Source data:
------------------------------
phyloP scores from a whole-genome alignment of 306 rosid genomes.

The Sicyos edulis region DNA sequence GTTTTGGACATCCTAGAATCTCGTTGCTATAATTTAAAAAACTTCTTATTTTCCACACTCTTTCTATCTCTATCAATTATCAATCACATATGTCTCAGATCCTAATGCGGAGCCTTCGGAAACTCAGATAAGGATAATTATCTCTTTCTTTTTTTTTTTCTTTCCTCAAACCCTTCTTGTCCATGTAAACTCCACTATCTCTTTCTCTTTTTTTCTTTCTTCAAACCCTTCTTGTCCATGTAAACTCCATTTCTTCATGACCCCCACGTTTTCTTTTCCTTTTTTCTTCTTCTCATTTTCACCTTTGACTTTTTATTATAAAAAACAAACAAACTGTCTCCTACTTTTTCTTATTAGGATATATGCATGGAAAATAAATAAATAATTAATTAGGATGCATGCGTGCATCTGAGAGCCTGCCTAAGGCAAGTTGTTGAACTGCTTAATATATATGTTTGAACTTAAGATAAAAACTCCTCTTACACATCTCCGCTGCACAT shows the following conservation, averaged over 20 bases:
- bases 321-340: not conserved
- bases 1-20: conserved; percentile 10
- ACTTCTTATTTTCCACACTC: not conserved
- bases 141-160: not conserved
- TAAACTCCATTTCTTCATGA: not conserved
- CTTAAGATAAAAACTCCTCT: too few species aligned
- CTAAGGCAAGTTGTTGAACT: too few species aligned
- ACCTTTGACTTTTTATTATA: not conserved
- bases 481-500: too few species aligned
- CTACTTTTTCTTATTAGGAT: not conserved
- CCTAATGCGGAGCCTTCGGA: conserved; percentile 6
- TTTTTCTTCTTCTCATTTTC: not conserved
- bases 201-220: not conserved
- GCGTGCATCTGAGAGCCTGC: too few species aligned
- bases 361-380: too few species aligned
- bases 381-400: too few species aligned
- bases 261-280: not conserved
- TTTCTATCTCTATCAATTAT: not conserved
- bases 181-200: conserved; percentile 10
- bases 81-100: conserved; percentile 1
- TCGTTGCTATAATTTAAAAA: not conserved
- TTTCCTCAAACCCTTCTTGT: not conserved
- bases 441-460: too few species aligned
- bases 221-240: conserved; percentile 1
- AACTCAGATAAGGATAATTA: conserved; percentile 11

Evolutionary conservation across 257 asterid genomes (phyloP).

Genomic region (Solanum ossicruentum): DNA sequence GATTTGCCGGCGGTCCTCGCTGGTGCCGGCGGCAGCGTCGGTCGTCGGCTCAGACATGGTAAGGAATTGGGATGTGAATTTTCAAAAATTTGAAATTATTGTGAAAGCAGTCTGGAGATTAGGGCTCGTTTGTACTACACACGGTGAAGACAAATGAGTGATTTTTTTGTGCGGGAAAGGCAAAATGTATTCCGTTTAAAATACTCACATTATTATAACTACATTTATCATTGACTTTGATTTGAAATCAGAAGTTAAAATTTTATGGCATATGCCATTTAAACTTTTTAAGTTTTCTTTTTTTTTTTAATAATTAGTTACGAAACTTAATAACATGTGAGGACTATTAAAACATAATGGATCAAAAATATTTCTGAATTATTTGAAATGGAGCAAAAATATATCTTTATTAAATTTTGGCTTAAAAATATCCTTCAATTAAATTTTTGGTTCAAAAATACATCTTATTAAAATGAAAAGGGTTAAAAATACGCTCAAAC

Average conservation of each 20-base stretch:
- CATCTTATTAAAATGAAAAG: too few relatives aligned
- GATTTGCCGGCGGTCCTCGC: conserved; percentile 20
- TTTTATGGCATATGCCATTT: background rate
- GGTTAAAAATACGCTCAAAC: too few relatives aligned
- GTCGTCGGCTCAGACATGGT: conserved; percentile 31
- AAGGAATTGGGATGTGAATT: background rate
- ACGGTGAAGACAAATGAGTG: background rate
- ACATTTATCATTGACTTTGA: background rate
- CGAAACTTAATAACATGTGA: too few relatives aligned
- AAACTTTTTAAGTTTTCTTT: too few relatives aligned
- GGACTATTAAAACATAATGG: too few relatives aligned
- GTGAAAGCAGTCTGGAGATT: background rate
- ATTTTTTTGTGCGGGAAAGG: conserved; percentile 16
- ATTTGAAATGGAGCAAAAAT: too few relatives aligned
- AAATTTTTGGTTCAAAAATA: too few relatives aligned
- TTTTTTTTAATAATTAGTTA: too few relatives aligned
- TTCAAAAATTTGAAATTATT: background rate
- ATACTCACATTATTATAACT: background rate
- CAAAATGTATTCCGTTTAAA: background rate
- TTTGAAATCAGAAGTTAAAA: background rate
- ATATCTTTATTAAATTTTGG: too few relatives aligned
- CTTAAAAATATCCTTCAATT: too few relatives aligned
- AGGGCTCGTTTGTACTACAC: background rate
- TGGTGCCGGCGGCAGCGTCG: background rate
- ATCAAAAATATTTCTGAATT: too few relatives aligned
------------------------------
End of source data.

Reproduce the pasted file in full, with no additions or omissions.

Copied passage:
phyloP scores from a whole-genome alignment of 306 rosid genomes.

The Sicyos edulis region DNA sequence GTTTTGGACATCCTAGAATCTCGTTGCTATAATTTAAAAAACTTCTTATTTTCCACACTCTTTCTATCTCTATCAATTATCAATCACATATGTCTCAGATCCTAATGCGGAGCCTTCGGAAACTCAGATAAGGATAATTATCTCTTTCTTTTTTTTTTTCTTTCCTCAAACCCTTCTTGTCCATGTAAACTCCACTATCTCTTTCTCTTTTTTTCTTTCTTCAAACCCTTCTTGTCCATGTAAACTCCATTTCTTCATGACCCCCACGTTTTCTTTTCCTTTTTTCTTCTTCTCATTTTCACCTTTGACTTTTTATTATAAAAAACAAACAAACTGTCTCCTACTTTTTCTTATTAGGATATATGCATGGAAAATAAATAAATAATTAATTAGGATGCATGCGTGCATCTGAGAGCCTGCCTAAGGCAAGTTGTTGAACTGCTTAATATATATGTTTGAACTTAAGATAAAAACTCCTCTTACACATCTCCGCTGCACAT shows the following conservation, averaged over 20 bases:
- bases 321-340: not conserved
- bases 1-20: conserved; percentile 10
- ACTTCTTATTTTCCACACTC: not conserved
- bases 141-160: not conserved
- TAAACTCCATTTCTTCATGA: not conserved
- CTTAAGATAAAAACTCCTCT: too few species aligned
- CTAAGGCAAGTTGTTGAACT: too few species aligned
- ACCTTTGACTTTTTATTATA: not conserved
- bases 481-500: too few species aligned
- CTACTTTTTCTTATTAGGAT: not conserved
- CCTAATGCGGAGCCTTCGGA: conserved; percentile 6
- TTTTTCTTCTTCTCATTTTC: not conserved
- bases 201-220: not conserved
- GCGTGCATCTGAGAGCCTGC: too few species aligned
- bases 361-380: too few species aligned
- bases 381-400: too few species aligned
- bases 261-280: not conserved
- TTTCTATCTCTATCAATTAT: not conserved
- bases 181-200: conserved; percentile 10
- bases 81-100: conserved; percentile 1
- TCGTTGCTATAATTTAAAAA: not conserved
- TTTCCTCAAACCCTTCTTGT: not conserved
- bases 441-460: too few species aligned
- bases 221-240: conserved; percentile 1
- AACTCAGATAAGGATAATTA: conserved; percentile 11

Evolutionary conservation across 257 asterid genomes (phyloP).

Genomic region (Solanum ossicruentum): DNA sequence GATTTGCCGGCGGTCCTCGCTGGTGCCGGCGGCAGCGTCGGTCGTCGGCTCAGACATGGTAAGGAATTGGGATGTGAATTTTCAAAAATTTGAAATTATTGTGAAAGCAGTCTGGAGATTAGGGCTCGTTTGTACTACACACGGTGAAGACAAATGAGTGATTTTTTTGTGCGGGAAAGGCAAAATGTATTCCGTTTAAAATACTCACATTATTATAACTACATTTATCATTGACTTTGATTTGAAATCAGAAGTTAAAATTTTATGGCATATGCCATTTAAACTTTTTAAGTTTTCTTTTTTTTTTTAATAATTAGTTACGAAACTTAATAACATGTGAGGACTATTAAAACATAATGGATCAAAAATATTTCTGAATTATTTGAAATGGAGCAAAAATATATCTTTATTAAATTTTGGCTTAAAAATATCCTTCAATTAAATTTTTGGTTCAAAAATACATCTTATTAAAATGAAAAGGGTTAAAAATACGCTCAAAC

Average conservation of each 20-base stretch:
- CATCTTATTAAAATGAAAAG: too few relatives aligned
- GATTTGCCGGCGGTCCTCGC: conserved; percentile 20
- TTTTATGGCATATGCCATTT: background rate
- GGTTAAAAATACGCTCAAAC: too few relatives aligned
- GTCGTCGGCTCAGACATGGT: conserved; percentile 31
- AAGGAATTGGGATGTGAATT: background rate
- ACGGTGAAGACAAATGAGTG: background rate
- ACATTTATCATTGACTTTGA: background rate
- CGAAACTTAATAACATGTGA: too few relatives aligned
- AAACTTTTTAAGTTTTCTTT: too few relatives aligned
- GGACTATTAAAACATAATGG: too few relatives aligned
- GTGAAAGCAGTCTGGAGATT: background rate
- ATTTTTTTGTGCGGGAAAGG: conserved; percentile 16
- ATTTGAAATGGAGCAAAAAT: too few relatives aligned
- AAATTTTTGGTTCAAAAATA: too few relatives aligned
- TTTTTTTTAATAATTAGTTA: too few relatives aligned
- TTCAAAAATTTGAAATTATT: background rate
- ATACTCACATTATTATAACT: background rate
- CAAAATGTATTCCGTTTAAA: background rate
- TTTGAAATCAGAAGTTAAAA: background rate
- ATATCTTTATTAAATTTTGG: too few relatives aligned
- CTTAAAAATATCCTTCAATT: too few relatives aligned
- AGGGCTCGTTTGTACTACAC: background rate
- TGGTGCCGGCGGCAGCGTCG: background rate
- ATCAAAAATATTTCTGAATT: too few relatives aligned